fixing thameaning of words which may have more than one, or of keeping
the effect of the Act within its real scope, whenever the enacting part is in
any of these respects open to doubt." (Maxwell, p. 52.) " But the
preamble cannot either restrict or extend the enacting part, when the
language of the latter is plain, and not open to doubt, either as to its
meaning or its seope." (ib., p. 56)

Similar is the effect of what Mr. Wilberforce has stated to be the
rules in his work, and I have no doubt that the preamble of a statute is the
most important source of information for ascertaining the object and inten-
tion of the Legislature and the scope of the enactment. This being so,
there are other equally well recognized principles of interpretation, which
have been well stated by Mr. Maxwell in his well known work on the
interpretation of statutes (pp. 95, 96). "Before adopting any proposed
construction of a [143] passage susceptible of more than one meaning,
it is important to consider the effects or consequences which would result
from it, for they often point out the genuine meaning of the words. There
are certain objects which the Legislature is presumed not to intend,
and a construction which would lead to any of them is therefore to be
avoided. It is found sometimes necessary to depart not only from the
primary and literal meaning of the words, but also from the rules of gram-
matical construction when it is improbable that they express the real
intention of the Legislature ; it being more reasonable to hold that the
Legislature expressed its intention in a slovenly manner lhan it intended
something which it is presumed cot to intend. One of these presumptions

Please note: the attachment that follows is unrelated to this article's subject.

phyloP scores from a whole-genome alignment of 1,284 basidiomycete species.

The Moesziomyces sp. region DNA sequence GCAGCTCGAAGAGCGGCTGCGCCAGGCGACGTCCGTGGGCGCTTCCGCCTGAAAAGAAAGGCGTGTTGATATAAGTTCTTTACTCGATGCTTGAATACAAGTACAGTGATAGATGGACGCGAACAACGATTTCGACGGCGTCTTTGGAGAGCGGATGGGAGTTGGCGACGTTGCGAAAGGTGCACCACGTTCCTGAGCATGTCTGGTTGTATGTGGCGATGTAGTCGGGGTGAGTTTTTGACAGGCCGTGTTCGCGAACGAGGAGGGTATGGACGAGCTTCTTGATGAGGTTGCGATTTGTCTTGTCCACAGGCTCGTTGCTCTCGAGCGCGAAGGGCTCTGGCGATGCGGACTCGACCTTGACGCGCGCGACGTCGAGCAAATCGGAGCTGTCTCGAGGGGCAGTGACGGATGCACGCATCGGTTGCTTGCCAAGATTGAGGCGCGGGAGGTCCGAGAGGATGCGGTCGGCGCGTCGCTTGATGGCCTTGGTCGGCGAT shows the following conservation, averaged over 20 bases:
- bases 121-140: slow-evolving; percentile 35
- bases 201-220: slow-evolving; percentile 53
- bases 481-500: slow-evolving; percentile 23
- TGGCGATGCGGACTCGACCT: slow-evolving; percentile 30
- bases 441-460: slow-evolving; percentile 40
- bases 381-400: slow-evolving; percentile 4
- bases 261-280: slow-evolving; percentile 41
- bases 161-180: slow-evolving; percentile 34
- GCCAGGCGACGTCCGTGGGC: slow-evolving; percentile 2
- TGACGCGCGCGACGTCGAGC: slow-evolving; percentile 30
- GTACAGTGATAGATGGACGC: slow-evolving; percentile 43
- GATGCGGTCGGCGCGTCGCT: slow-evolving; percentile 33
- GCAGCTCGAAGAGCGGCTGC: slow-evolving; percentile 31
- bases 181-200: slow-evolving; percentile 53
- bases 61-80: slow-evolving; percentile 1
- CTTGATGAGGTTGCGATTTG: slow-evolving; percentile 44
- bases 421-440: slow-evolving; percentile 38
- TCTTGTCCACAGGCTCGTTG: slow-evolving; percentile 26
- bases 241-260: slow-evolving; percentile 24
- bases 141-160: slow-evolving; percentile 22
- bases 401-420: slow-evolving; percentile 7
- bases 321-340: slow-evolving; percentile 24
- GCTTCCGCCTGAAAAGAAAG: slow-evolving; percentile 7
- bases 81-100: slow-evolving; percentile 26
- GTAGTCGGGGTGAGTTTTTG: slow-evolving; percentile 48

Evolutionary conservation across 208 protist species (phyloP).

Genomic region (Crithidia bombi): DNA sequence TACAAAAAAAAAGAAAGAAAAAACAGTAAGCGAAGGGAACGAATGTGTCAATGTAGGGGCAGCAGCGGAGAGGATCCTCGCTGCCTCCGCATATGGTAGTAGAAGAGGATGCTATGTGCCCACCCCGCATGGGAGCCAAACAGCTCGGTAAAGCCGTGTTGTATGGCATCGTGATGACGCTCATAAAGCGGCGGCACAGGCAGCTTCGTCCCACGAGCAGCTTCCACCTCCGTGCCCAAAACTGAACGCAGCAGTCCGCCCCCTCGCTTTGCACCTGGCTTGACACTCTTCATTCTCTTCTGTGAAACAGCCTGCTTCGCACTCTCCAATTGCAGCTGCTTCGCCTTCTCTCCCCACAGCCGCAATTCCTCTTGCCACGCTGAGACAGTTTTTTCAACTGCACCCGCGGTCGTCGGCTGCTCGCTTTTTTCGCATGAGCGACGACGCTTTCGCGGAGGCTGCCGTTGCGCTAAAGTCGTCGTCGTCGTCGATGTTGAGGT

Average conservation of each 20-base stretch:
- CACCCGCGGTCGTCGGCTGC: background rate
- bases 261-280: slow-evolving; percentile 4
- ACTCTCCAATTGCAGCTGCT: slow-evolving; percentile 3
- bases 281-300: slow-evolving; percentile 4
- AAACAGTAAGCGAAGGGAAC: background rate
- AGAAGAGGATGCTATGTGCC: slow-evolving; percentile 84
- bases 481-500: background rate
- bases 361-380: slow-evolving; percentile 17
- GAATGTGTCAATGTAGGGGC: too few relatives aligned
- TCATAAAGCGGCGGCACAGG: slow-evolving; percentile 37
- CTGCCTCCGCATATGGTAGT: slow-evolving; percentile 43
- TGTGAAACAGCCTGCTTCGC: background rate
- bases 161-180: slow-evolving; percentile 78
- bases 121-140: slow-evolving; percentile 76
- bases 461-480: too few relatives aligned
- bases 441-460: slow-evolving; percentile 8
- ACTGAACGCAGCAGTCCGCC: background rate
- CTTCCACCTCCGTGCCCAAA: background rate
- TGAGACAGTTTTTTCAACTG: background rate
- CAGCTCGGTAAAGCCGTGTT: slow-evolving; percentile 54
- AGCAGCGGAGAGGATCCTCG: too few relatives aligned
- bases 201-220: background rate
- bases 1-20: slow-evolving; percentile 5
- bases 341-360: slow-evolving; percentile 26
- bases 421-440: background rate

is that the Legislature does not intend to make any alteration in the
law beyond what it explicitly declares, either in express terms or by
unmistakeabie implication, or in other words, beyond the immediate
scope and object of the statute. In all general matters beyond the
law remains undisturbed. It is in the last degree improbable that the
Legislature would overthrow fundamental principles, infringe rights or
depart from the general system of law without expressing its intention
with irresistible clearness, and to give any such effect to general words,
simply because in their widest and perhaps natural sense they have that
meaning, would be to give them a meaning in which they were not really
used. It is therefore an established rule of construction that general words

89
A vii is



13 All. 144



INDIAN DECISIONS, NEW SERIES



[Vol.



1890 and phrases, however wide and comprehensive in their literal senae, must
MAY 7. be construed as strictly limited to the immediate objects of the Act, and

as not altering the general principles of the law. "